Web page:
The race to build the world’s tallest skyscraper never ends, with more and more impressive heights reached. Consider that, just a century ago, the world’s tallest building was the Woolworth Building in New York: at 241 metres high, it was 13% taller than the previously record-holder, the Metropolitan Life Insurance Company Tower, also in New York. In this new Millennium, the famous Taipei 101, in the Taiwanese capital, shattered the psychological threshold of 500 metres. In recent years, the record was firmly snatched by the Burj Khalifa in Dubai which, topping out at 828 metres, has held the record since 2010. But this supremacy seems destined not to last too much longer. In Dubai, they are now ready to overcome another psychological barrier: 1,000 metres, with the Dubai Creek Tower, designed by architect Santiago Calatrava.
The World’s Tallest Skyscrapers, pre-Dubai Creek Tower
For the time being, the world’s tallest skyscraper, at least until completion of construction work on the Dubai Creek Tower, is the Burj Khalifa, the symbol and no. 1 tourist destination in the Arab Emirates’ largest city. Interestingly, construction of the world’s second-tallest skyscraper, the 678-metre-high Merdeka 118 in Kuala Lumpur, Malaysia, is nearing completion, but there’s also a new pretender for what had been considered the Burj Khalifa’s unbeatable record: the Dubai Creek Tower, in the Dubai district of that name, some eight kilometres from the world’s current tallest tower, not to mention the Jeddah Tower, a skyscraper under construction in Saudi Arabia, at Jeddah, on the shores of the Red Sea. The design for the Jeddah Tower reaches 1,008 metres, far more than the Burj Khalifa.
The New Dubai Skyscraper, Designed by Santiago Calatrava
Not much is known about the Dubai Creek Tower. What we do know is that the design is by Swiss-naturalized, Spanish-born architect Santiago Calatrava. Famous the world over, Calatrava’s works are often typified by their highly-recognizable identity. His most famous works include the new World Trade Center Transportation Hub, also known as the Oculus, a design for which Calatrava drew inspiration from the oculus at the Pantheon in Rome.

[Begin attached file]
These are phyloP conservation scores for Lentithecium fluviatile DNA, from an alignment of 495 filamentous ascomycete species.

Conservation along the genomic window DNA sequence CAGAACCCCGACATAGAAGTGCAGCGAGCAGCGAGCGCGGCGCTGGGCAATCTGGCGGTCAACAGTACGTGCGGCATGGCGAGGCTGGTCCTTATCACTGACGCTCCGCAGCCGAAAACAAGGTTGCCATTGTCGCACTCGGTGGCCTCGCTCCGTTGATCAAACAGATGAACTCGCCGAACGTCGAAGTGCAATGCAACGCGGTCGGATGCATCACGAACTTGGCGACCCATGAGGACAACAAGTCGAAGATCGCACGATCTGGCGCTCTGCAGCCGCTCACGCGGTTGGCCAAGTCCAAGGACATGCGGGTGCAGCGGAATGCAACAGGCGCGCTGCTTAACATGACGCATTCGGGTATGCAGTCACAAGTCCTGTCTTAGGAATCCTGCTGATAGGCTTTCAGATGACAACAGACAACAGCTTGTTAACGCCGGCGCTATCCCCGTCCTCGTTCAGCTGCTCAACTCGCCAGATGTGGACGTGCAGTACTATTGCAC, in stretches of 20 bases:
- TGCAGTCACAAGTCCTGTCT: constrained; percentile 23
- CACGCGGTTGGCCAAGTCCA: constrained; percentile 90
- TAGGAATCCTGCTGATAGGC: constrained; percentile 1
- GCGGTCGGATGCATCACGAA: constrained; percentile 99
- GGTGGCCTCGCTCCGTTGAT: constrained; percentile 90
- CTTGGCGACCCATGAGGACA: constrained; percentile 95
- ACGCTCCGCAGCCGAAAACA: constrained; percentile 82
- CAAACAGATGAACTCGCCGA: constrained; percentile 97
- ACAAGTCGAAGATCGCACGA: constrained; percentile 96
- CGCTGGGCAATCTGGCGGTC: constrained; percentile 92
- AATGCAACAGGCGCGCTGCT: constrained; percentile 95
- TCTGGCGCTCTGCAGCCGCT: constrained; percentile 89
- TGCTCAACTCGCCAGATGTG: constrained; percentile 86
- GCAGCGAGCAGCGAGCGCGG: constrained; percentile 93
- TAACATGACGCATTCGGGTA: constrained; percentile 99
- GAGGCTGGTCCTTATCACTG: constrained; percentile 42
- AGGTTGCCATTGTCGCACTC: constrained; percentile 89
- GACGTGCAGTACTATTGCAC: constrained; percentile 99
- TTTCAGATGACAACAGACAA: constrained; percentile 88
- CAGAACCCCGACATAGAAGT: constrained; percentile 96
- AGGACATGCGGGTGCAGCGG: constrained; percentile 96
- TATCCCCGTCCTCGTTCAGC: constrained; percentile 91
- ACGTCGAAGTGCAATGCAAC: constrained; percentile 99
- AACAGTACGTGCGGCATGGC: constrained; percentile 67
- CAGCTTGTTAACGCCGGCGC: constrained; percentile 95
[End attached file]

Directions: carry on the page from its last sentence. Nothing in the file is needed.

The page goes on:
The Dubai Creek Tower’s Height
Another unknown is exactly how tall the Dubai Creek Tower will be when completed. What seems certain is that this very tall tower will exceed the 828 metres of the “nearby” Burj Khalifa, and most likely the 1,008 metre Jeddah Tower. Excavations for the building’s foundations went down to a depth of 72 metres, a detail that implies an exceptionally tall construction. That said, some sources suggest a final overall height of around 1,300 metres. The most credible theory seems to be a 1,345-metre-tall tower. If this were true, the Dubai Creek Tower would end up surpassing the Burj Khalifa by a good 526 metres, a figure that is far greater – by a factor of two – than the height of Italy’s tallest skyscraper, the 321-metre UniCredit Tower in Milan.
The Dubai Tower’s Design
The Dubai Creek Tower’s shape will extravagantly differ from any other skyscraper. As Calatrava explains, the design is inspired by the Islamic architectural tradition, specifically, the architecture of age-old minarets. Calatrava also cites the desert lily flower as another major source of inspiration. From a distance, the building will look like a very tall, thin pyramid, becoming ever more slender as it rises.
According to some rumours, the design has more than 200 floors, spanning apartments, hotels, restaurants and gardens. The building may also feature revolving balconies to provide 360-degree views of Dubai at all times.
Construction of the Dubai Creek Tower
Construction work began on the Dubai Creek Tower in 2016. What little data is available suggests that 500,000 cubic metres of concrete and 18,000 tons of steel were used for the foundations. Unfortunately, construction work on the new Dubai tower has since been halted. No further progress has been made after foundation preparations were completed in May 2018. There may be a number of reasons for this standstill. Some commentators suggest work was halted after construction on the Jeddah Tower was suspended due to legal problems affecting the main financiers in 2018. Given the slowdown in construction on the skyscraper that would have surpassed the Burj Khalifa, the City of Dubai no longer had a pressing reason to resume construction of its latest tower.
A second, perhaps more credible reason for halting construction on the Dubai Creek Tower is the pandemic: the health emergency prompted an indefinite postponement of this major work.